Fields with heavy infestations of any of the weeds below are generally not suitable for dry bean production until the infestation is reduced by rotating to other crops and using effective herbicides, tillage, and cultural practices.
Annual Morningglory. The dense foliage of annual morningglory can engulf a stand of dry beans. Plants emerge during spring and summer from seed at a depth of 4 inches or more—much deeper than most annuals. Most seedlings emerge following irrigations, but they may also appear when surface soil is too dry to allow germination of other annuals. Seeds remain viable in the soil for long periods of time.
It is critical to control annual morningglory from crop emergence through harvest.
- Destroy annual morningglory plants while they are seedlings, because once they begin twining up bean plant stems they are difficult to control without injuring the crop.
- Apply a pre-harvest herbicide if necessary. Annual morningglory plants are a problem during harvest time because they can completely cover the bean canopy, preventing windrowing and bean harvest.
- Consider planting vine-types bean varieties that cover the entire soil surface and can out-compete this weed and reduce its growth.
- Plant rotation crops such as corn or cotton to use herbicides that effectively control this weed but are not registered in dry bean.
Field Bindweed. If possible, avoid growing beans in fields heavily infested with field bindweed, as there are no herbicides registered for postemergence control in California and preemergence herbicides give only temporary suppression.
Bindweed is a persistent perennial weed with roots extending many feet down in the soil profile. Control should be an ongoing program. For annual crops like beans, take control measures before planting to reduce weed numbers. Fall applications (September or October) of glyphosate at high rates, 2,4-D, or dicamba will reduce spring weed numbers and help beans to get a head start. If bindweed has emerged before planting, till or apply glyphosate. In-season applications of postemergence directed herbicides will provide some suppression but will not provide complete control.
Nightshades (Black, Hairy). Avoid planting seed contaminated with nightshade seed or planting in a nightshade-infested field. Nightshade berries are toxic. There is zero tolerance of nightshade berries for canning beans—they must be completely removed. Since berry removal is not always possible at the warehouse, beans maybe rejected.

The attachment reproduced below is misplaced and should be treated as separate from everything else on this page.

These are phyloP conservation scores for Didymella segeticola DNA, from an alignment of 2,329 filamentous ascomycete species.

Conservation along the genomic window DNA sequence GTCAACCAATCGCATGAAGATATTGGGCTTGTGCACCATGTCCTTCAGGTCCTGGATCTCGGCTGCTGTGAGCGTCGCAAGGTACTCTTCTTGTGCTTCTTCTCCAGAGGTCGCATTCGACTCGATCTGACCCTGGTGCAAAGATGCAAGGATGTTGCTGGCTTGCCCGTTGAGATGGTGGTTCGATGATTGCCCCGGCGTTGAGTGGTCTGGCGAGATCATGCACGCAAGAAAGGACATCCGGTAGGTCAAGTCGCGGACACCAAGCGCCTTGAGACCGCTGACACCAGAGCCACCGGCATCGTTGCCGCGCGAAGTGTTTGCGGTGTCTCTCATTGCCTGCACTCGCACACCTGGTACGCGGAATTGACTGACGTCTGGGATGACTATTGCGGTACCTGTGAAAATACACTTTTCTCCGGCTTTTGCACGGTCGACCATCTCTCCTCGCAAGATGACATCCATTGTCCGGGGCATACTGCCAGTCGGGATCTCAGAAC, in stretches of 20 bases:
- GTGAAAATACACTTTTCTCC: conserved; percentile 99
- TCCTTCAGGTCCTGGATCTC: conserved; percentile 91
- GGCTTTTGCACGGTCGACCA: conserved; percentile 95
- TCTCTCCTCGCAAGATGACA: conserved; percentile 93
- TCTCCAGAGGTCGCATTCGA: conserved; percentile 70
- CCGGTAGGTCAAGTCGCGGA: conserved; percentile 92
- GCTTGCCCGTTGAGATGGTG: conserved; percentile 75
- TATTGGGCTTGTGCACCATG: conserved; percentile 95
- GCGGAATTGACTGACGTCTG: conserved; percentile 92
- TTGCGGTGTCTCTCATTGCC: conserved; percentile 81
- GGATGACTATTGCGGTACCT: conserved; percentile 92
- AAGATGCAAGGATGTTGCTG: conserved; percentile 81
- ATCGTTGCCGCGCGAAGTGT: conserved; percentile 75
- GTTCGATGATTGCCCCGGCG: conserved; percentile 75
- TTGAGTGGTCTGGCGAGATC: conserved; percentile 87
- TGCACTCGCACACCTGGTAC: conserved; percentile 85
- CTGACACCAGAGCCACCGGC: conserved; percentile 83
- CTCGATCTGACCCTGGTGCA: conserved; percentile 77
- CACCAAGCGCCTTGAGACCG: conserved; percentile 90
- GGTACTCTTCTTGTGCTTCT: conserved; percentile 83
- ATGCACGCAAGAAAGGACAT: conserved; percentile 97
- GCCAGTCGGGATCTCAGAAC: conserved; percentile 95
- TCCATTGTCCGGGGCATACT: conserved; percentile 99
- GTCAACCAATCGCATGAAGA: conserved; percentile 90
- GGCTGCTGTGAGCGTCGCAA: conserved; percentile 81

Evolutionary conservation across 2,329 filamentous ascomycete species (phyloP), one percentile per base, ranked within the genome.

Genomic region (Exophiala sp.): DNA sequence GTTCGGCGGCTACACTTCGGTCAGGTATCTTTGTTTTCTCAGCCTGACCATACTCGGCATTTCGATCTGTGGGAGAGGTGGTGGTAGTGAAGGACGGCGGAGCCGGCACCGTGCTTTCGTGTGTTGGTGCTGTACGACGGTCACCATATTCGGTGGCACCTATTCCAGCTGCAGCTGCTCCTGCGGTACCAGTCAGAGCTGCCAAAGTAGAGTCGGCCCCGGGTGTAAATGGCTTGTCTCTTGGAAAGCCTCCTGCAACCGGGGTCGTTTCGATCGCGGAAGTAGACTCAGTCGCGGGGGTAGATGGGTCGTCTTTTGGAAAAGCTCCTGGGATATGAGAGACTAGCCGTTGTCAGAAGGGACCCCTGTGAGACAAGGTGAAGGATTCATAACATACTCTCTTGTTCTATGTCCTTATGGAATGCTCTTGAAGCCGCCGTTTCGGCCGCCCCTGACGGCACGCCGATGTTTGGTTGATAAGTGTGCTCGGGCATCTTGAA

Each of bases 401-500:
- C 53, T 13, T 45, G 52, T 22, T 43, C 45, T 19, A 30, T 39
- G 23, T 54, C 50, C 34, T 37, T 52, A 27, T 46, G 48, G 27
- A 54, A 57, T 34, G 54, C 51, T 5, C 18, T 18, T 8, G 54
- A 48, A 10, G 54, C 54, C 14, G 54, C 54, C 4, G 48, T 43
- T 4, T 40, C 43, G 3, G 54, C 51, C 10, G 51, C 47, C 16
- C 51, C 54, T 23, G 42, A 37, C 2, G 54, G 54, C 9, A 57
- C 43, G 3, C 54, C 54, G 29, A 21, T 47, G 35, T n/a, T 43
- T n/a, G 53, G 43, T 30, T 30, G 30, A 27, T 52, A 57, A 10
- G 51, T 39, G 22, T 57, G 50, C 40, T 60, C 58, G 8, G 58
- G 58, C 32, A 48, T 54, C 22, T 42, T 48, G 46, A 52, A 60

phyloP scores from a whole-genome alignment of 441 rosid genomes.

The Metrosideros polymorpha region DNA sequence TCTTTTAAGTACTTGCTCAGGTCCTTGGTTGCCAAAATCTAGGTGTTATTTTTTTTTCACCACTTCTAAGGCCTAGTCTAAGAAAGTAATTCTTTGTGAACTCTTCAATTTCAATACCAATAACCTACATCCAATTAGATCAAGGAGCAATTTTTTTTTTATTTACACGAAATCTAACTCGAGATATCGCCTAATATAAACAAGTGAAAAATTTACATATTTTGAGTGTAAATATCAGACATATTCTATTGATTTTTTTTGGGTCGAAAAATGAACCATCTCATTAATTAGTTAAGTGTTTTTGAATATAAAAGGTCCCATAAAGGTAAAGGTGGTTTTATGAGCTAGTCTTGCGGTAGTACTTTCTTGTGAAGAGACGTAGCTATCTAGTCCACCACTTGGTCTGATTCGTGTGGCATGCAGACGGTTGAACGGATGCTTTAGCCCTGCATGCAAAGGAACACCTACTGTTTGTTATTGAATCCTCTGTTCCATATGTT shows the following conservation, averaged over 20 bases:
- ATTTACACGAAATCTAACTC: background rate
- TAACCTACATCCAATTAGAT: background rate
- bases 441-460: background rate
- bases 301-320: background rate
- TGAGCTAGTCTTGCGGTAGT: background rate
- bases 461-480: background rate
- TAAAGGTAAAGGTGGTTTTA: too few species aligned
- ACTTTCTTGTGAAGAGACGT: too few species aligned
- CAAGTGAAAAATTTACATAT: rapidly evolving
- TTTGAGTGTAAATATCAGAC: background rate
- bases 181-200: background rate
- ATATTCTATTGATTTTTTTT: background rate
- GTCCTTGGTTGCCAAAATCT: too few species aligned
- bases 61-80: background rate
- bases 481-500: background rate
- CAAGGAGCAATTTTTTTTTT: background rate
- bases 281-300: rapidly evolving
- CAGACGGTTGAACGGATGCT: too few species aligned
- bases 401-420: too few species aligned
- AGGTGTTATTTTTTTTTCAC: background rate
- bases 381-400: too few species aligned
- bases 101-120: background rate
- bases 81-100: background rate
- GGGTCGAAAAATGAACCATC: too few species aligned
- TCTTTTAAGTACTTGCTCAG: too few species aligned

Both nightshade species grow tall, competing with beans for sunlight. They also cause serious harvesting problems. During threshing, berries rupture, releasing a pigmented, sticky juice that stains crop seed and causes dirt and nightshade seed to stick to it. Nightshades are prolific seed producers, have seed that are viable for many years in the soil, and are tolerant to many herbicides. Therefore, successful nightshade control requires the prevention of seed production.
Plan a crop rotation with a crop that has registered herbicides that are effective for nightshade control, such as corn or winter cereals. In most dry bean varieties, early suppression or control can be achieved with s-metolachlor, ethalfluralin, or often a combination of both herbicides. High rates of ethalfluralin may damage crop seedlings if the temperatures turn cool after planting. There are no herbicides that provide control throughout the season. When the beans start to senesce towards the end of the season and light reaches the soil through the thinning canopy, nightshades and other weeds can grow and set seed before the field can be harvested.
Nutsedges. Both yellow and purple nutsedge are serious problems in dry bean fields. They should be controlled in rotation crops using s-metolachlor or EPTC in a preplant incorporated application. EPTC is not registered on blackeyes. S-metolachlor will not work on purple nutsedge, but it will partially control yellow nutsedge. Several cultivations can be made to suppress nutsedge until the bean plants cover the rows. Bentazon, a postemergence herbicide, has a limited-use registration for dry beans grown under sprinkler irrigation. Check label for local use.
Plant small grains as a rotation followed by summer fallow and employ repeated tillage, herbicide control with glyphosate, or both.